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Hemerocallis middendorffii esculenta - (Koidz.)Ohwi.                
                 
Common Name
Family Hemerocallidaceae
Synonyms H. esculenta. Koidz.
Known Hazards Large quantities of the leaves are said to be hallucinogenic. Blanching the leaves removes this hallucinatory component[205]. (This report does not make clear what it means by blanching, it could be excluding light from the growing shoots or immersing in boiling water[K].)
Habitats Meadows in high mountains, N. and C. Japan[58, 205]. Forests, forest margins, grassy slopes, stony places and roadsides at elevations of 500 - 2500 metres in China[266].
Range E. Asia - China, Japan
Edibility Rating  
Medicinal Rating  
Care
Fully Hardy Well drained soil Moist Soil Semi-shade Full sun

Summary       

Physical Characteristics       
 icon of manicon of flower
Hemerocallis middendorffii esculenta is a PERENNIAL growing to 0.5 m (1ft 8in).
It is hardy to zone 5 and is not frost tender. It is in flower from Jun to July. The flowers are hermaphrodite (have both male and female organs)

USDA hardiness zone : Coming soon


Suitable for: light (sandy), medium (loamy) and heavy (clay) soils and can grow in heavy clay soil. Suitable pH: acid, neutral and basic (alkaline) soils. It can grow in semi-shade (light woodland) or no shade. It prefers dry or moist soil.

Hemerocallis middendorffii esculenta


(c) 2010 Ken Fern & Plants For A Future
Hemerocallis middendorffii esculenta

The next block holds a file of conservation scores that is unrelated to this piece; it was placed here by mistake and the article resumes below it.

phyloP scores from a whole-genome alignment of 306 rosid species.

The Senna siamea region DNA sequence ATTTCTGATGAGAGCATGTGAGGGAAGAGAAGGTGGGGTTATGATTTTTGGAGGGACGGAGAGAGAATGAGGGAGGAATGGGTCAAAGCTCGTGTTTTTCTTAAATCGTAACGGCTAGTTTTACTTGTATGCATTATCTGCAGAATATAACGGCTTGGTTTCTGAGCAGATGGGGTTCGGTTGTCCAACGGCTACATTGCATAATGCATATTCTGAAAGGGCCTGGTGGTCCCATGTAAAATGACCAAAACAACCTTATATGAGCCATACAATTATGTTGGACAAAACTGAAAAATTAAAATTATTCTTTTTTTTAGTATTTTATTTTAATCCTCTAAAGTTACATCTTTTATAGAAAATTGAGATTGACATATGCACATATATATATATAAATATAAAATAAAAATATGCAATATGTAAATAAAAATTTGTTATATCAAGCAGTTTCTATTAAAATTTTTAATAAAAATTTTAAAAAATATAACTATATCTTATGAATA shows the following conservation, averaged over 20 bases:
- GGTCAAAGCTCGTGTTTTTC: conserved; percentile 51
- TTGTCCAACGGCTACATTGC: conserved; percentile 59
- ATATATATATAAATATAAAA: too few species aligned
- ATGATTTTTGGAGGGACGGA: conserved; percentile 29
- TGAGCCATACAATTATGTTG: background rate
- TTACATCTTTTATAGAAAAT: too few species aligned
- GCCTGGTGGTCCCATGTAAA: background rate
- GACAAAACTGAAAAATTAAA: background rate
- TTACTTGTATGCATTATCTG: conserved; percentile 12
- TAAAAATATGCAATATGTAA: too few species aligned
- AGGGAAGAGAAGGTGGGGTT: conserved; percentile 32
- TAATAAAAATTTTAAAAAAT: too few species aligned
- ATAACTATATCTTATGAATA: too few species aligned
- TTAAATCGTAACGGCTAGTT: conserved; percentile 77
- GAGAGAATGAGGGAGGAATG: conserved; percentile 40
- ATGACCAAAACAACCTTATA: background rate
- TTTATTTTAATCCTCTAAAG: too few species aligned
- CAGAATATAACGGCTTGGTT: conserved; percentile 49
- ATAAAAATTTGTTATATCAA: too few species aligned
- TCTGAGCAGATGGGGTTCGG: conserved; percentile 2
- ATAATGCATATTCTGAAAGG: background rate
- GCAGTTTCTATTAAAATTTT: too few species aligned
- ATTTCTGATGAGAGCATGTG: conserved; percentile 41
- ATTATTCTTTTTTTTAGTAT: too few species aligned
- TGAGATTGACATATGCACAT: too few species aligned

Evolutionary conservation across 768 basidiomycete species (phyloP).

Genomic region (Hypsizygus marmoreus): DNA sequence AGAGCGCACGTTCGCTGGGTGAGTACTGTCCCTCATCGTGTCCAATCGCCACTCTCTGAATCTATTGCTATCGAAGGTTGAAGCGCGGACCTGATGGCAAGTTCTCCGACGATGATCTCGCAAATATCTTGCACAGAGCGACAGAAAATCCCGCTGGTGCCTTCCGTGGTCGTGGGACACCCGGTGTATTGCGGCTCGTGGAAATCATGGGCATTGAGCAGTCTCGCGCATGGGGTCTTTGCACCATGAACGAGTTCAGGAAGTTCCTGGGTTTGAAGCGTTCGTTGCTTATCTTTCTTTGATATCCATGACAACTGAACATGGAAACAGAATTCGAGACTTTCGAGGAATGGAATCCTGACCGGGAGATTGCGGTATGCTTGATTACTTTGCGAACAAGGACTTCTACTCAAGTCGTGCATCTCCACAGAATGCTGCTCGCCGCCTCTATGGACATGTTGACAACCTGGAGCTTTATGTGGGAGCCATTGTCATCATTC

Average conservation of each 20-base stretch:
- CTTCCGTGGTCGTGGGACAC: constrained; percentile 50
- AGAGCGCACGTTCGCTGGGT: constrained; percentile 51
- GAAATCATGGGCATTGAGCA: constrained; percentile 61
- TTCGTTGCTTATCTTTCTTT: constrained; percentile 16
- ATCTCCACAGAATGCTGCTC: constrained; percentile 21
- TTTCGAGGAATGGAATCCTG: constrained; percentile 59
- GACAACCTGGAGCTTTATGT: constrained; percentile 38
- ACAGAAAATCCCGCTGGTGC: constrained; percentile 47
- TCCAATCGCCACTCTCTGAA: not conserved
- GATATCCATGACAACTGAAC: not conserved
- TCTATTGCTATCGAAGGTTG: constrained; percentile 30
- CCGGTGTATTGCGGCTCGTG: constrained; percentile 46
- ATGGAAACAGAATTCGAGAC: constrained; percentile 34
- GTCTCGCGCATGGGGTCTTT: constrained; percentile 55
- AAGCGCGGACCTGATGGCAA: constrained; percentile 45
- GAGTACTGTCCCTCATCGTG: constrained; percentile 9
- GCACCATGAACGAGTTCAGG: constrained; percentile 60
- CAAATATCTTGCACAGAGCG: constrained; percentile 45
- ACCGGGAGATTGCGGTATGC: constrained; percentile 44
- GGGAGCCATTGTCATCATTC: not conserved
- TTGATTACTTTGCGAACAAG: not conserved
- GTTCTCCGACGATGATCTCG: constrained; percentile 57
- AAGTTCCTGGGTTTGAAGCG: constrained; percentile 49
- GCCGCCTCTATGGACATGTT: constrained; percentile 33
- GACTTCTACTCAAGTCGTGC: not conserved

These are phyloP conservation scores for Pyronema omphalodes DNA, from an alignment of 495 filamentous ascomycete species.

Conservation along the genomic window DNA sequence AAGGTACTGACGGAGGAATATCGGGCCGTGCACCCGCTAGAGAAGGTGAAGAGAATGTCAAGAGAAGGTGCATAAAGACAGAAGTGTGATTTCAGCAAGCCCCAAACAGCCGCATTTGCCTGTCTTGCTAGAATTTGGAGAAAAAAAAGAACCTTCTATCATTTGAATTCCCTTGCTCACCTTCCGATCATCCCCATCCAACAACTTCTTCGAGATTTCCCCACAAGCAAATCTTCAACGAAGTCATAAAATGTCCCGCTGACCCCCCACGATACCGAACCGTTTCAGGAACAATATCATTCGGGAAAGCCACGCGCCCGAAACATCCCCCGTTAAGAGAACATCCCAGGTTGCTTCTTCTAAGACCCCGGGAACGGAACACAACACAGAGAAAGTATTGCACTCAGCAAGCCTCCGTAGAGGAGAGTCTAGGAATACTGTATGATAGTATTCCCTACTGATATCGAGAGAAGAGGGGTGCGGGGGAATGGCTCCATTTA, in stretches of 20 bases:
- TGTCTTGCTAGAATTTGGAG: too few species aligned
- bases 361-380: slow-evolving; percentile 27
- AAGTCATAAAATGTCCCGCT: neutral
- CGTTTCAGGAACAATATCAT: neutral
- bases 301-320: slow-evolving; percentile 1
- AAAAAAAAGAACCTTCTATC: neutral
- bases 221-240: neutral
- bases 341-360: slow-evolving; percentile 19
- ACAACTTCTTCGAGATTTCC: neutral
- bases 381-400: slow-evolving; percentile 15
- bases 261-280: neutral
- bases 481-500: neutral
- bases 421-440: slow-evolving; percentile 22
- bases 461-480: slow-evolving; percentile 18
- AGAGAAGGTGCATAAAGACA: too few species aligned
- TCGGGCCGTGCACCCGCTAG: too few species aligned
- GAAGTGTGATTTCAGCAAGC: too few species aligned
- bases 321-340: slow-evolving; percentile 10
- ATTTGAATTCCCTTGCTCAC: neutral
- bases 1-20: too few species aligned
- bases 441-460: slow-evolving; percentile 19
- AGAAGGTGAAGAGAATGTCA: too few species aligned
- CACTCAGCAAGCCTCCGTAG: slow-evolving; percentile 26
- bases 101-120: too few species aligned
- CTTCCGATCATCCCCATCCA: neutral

Habitats       
Woodland Garden Sunny Edge; Dappled Shade; Meadow; Cultivated Beds;
Edible Uses                                         
Edible Parts: Flowers;  Leaves.
Edible Uses:

Leaves and young shoots - cooked[105, 116, 177, 183]. They must be consumed when very young or else they become fibrous[K]. Flowers and flower buds - raw or cooked[105, 127, 177, 183]. The flowers are crisp and succulent with a delicious sweet flavour and no aftertaste[K]. The flowers can be dried and used as a thickener in soups etc. The flower buds contain about 43mg vitamin C per 100g, 983 IU vitamin A and 3.1% protein[205].
Medicinal Uses


Plants For A Future can not take any responsibility for any adverse effects from the use of plants. Always seek advice from a professional before using a plant medicinally.

Antidote;  Diuretic.

The juice of the roots is an effective antidote in cases of arsenic poisoning[205]. A tea made from the boiled roots is used as a diuretic[205].
Other Uses
Weaving.

The tough dried foliage is plaited into cord and used for making footwear[205]. Plants form a spreading clump and are suitable for ground cover when spaced about 45cm apart each way[208]. The dead leaves should be left on the ground in the winter to ensure effective cover[208]. (This report was for a plant labelled H. middendorfiana, which I have assumed is a mis-spelling of this species[K])
Cultivation details                                         
Succeeds in most soils[1], including dry ones, preferring a rich moist soil and a sunny position[111] but tolerating partial shade[88]. Plants flower less freely in a shady position though the flowers can last longer in such a position[205]. Grows well in heavy clay soils. Succeeds in short grass if the soil is moist[1]. Prefers a pH between 6 and 7[200]. Hybridizes freely with other members of this genus[200]. Individual flowers only live for one day[205]. Plants take a year or two to become established after being moved but then form large clumps[200, 187]. The roots are fibrous without any obvious swellings[205]. Plants seem to be immune to the predations of rabbits[233]. The plants are very susceptible to slug and snail damage, the young growth in spring is especially at risk[200].